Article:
Q: Can PDI Perjuangan at least function internally in terms of recruitment?
A: In this situation recruitment is a luxury. It is this populist approach (of the party) which could lead to a dictatorship of the majority.
Actually (upholding democracy) is not too hard given the conducive conditions now, but are (leaders and members) ready to go ahead, are there programs which are easy to follow up on?
Q: What was followed up from the 1998 Bali congress?
A: As usual there are gaps between programs and implementation.
Q: What are the promises yet to be met?
A: PDI Perjuangan is supposed to be a party of the little people. But on crucial cases such as Kartini (an Indonesian maid sentenced to death in Saudi Arabia for having a child out of wedlock), the plight of farmers, fisherpeople and workers, we have not issued any political statements.
As the winning party we should be the initiator on such issues, and issue policies, or at least be the strongest voice.
Q: It seems PDI Perjuangan's sensitivity is limited to the violent attack on its headquarters on July 27, 1996.
A: Unfortunately, the party is still focused on romanticism and has emotional space only for its own affairs. This must end.
There is actually a shift in paradigm from the perception of an oppressed party to the ruling party, so we need a new set of elements, components and structure.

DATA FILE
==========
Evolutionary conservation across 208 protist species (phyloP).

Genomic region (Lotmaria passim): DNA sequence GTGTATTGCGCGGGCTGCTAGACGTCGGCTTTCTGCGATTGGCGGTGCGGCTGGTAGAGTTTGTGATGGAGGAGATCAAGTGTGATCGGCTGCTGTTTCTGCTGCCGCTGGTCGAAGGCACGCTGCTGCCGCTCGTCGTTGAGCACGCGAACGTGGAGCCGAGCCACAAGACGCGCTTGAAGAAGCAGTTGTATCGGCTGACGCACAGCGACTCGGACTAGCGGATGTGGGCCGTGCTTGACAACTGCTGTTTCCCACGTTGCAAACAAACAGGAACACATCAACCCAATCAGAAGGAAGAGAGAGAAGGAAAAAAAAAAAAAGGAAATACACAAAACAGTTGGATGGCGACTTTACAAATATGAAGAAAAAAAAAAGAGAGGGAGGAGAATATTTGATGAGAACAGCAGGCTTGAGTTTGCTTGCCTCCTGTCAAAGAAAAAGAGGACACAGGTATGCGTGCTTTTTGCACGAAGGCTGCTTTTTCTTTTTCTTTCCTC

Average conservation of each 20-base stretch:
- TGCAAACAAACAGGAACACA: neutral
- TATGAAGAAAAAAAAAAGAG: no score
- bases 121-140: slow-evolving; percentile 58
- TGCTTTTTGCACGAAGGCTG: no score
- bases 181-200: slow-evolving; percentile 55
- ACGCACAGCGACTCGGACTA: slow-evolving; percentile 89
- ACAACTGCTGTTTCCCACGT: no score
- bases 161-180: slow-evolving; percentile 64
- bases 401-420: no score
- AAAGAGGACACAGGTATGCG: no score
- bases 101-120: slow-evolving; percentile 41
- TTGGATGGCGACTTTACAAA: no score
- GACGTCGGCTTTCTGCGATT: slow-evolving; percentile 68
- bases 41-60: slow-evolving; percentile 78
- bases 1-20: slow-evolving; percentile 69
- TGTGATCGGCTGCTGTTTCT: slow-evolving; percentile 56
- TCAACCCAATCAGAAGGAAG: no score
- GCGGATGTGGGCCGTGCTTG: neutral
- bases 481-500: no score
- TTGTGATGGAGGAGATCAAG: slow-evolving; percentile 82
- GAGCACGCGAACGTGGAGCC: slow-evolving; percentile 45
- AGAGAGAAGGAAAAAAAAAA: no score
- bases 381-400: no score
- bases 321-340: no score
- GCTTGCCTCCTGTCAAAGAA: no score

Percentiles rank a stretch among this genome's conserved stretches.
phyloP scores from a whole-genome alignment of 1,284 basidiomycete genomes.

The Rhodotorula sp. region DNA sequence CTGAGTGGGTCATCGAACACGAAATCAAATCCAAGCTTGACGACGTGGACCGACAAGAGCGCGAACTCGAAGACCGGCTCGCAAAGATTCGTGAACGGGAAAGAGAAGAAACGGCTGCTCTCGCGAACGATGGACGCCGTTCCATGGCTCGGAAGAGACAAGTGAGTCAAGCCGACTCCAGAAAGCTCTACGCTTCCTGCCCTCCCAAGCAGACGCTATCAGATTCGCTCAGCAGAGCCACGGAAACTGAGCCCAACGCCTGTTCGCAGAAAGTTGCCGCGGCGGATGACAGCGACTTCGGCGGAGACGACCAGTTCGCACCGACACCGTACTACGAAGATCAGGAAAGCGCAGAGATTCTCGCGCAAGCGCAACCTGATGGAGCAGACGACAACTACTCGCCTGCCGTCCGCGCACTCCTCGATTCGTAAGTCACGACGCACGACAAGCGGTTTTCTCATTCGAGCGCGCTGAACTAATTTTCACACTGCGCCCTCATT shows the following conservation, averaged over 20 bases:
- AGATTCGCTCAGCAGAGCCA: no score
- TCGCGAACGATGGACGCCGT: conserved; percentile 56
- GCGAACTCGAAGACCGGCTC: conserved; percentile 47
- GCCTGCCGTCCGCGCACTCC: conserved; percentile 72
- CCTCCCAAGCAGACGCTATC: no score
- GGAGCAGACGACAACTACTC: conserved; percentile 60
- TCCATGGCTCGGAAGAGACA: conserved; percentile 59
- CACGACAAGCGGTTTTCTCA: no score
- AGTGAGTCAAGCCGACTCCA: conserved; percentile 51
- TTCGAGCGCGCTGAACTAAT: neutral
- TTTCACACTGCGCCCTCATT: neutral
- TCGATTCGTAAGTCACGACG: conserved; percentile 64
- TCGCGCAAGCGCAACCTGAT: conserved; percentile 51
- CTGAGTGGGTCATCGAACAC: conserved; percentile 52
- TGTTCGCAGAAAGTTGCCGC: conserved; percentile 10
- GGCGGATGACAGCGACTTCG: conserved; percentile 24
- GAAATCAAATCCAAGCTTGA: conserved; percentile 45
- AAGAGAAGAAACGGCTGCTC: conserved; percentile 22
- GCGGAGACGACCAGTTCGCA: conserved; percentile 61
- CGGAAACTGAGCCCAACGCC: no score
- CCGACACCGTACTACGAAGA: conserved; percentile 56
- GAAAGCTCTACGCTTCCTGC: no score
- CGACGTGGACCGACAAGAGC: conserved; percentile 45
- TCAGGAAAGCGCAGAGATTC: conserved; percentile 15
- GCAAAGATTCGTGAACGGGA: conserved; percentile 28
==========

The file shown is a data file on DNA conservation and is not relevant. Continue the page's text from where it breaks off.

Political parties are used to being on the periphery; the time needed to adapt mind-sets has been too short. This is the transitional period which we need to understand.
Q: Why do you now see it's your time to come forward?
A: Because of the reality reflecting the dreams we had; the only thing to do is say to yourself, this is the time; I can work without having any position but this is out of moral responsibility. As the nurse of a baby who you helped to deliver, you just can't sit still while it makes everyone dizzy.
Q: Was there a time when those around Megawati pressured her into not working with you anymore?
A: I was among the confidants so I don't talk... maybe she needed people to talk to, to avoid a leak of strategies... what becomes a problem is when rumors develop. There are those in the headquarters who know a lot but now act as if they don't, it's OK... This convinced me even more of the vested interests, which are becoming more obvious.